Kubernetes and Docker Comparison | What Does It Really Mean?


“Kubernetes VS Docker ” is a terminology you hear more nowadays as Kubernetes has become increasingly popular as a container organizing solution.

However, “Kubernetes VS Docker is also a bit of a misleading statement. Docker and Kubernetes are not direct competitors. Docker is a containerization platform and a container orchestrator for container platforms such as Kubernetes, Docker.

This blog will cover some of the common confusion about Kubernetes and Docker, and say “Docker vs. Talking about “Kubernetes”, we aim to explain that people understand what they really mean.

Rise of Containerization and Docker

It is not possible to talk about Docker without first exploring the containers. Containers solve a critical problem in application development life. Developers are working on their local development environments when writing code. This is where problems arise when they are ready to move this code into production. The code that works perfectly on their machines does not work in production. The reasons for this are diverse; different operating system, different dependencies, different libraries.

Containers solved this critical portability issue by allowing you to separate code from the underlying infrastructure on which it works. Developers can package their applications in a small container image, including all the pods and libraries needed to function properly. In production, this container can be operated on any computer with a collection platform.

Advantages of Containers

In addition to solving the biggest portability problem, containers and container platforms offer many advantages over traditional virtualization.

Containers take up very little space. The container only needs to be implemented and a description of all the compartments and libraries that need to be operated. Unlike VMs with a full copy of the guest operating system, container isolation is done at the kernel level without the need for a guest operating system. In addition, libraries can be between containers, thus saving space by eliminating the need to have 10 copies of the same library on a server. If I have 3 applications running nodes and express, I don't need to have 3 nodes and express examples, these applications can share these pods and libraries. Allowing applications to be encapsulated in standalone environments allows for faster deployments, closer equality between development environments, and infinite scalability.

What is Docker?

Docker is currently the most popular container platform. Docker was released at the right time and is an  open source from the start, which led to current market domination. 30% of businesses currently use Docker in AWS environments and this number continues to increase.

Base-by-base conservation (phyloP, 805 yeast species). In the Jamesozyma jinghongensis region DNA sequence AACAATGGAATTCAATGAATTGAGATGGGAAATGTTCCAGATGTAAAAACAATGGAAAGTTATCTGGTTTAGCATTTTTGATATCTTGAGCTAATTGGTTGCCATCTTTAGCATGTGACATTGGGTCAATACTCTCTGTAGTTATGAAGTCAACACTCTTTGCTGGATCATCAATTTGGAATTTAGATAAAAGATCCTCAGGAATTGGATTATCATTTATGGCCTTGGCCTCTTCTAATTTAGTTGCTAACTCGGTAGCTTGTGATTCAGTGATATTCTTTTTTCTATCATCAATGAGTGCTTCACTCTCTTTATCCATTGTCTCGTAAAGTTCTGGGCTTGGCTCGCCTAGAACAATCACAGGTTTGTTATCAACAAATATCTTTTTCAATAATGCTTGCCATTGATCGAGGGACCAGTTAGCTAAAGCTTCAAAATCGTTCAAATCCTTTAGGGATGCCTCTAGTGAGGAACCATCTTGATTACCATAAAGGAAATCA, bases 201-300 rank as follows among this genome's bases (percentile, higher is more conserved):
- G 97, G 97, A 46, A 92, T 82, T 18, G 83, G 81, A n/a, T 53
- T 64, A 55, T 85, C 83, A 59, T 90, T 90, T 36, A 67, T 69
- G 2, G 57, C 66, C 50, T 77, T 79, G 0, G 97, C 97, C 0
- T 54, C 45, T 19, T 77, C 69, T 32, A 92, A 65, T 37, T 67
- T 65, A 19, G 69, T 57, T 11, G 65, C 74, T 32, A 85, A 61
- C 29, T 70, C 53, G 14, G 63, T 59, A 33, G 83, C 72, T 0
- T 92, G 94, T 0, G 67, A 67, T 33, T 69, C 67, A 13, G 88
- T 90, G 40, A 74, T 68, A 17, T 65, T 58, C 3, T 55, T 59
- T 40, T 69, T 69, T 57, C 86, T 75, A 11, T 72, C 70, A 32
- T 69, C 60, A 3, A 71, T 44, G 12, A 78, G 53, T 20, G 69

When most people talk about Docker, it's talking about runtime Docker Engine, which allows you to create and run containers. However, before running a Docker container, these must be created starting with a Docker File. The Docker File defines everything needed to run the image, including the operating system's network features and file locations. You now have a Docker file, you can create a Docker Image, a portable, static component that runs in Docker Engine. If you don't want to start from scratch, Docker even has a service called Docker Hub, where you can store and share images.

Need for Orchestration Systems

While Docker provided an open standard for packaging and distributing containerized applications, a new problem arose. How are all these containers coordinated and planned? How to seamlessly upgrade an app without service interruption? How do you monitor the health of an app, know when something went wrong, and how to restart it smoothly?

Solutions for organizing containers have appeared recently. Kubernetes, Mesos and Docker Swarm are some of the most popular options to provide an abstraction to make a series of machines act like a single large machine that is vital in a large-scale environment.

Many people say, “Kubernetes etc. When we talk about "Docker", what we actually mean is "Kubernetes vs Docker Swarm ”. The second is Docker's own native clustering solution for Docker containers, which has the advantage of being tightly integrated into the Docker ecosystem and uses its own API. Like most timers, Docker Swarm provides a way to manage a large number of containers spread across server clusters. The filtering and timing system allows the selection of the most suitable nodes in a cluster to dispense containers.

Kubernetes is a container orchestrator developed by Google, now open source, donated to CNCF. Google has the advantage of benefiting from years of expertise in container management. It is a comprehensive system for automating the distribution, timing and scaling of container applications and supports many container tools such as Docker.

For now, Kubernetes is the market leader and a standardized tool for organizing containers and distributing distributed applications. Kubernetes can be run in a public cloud service or on-premises, is highly modular, open source and has a vibrant community. Companies of all sizes are investing in this, and many cloud providers offer Kubernetes as a service. Sumo Logic supports all editing technologies, including Kubernetes supported applications.

You can run in coordination with Docker by training Kubernetes. Thanks to the ease of use, your companies are even stronger.

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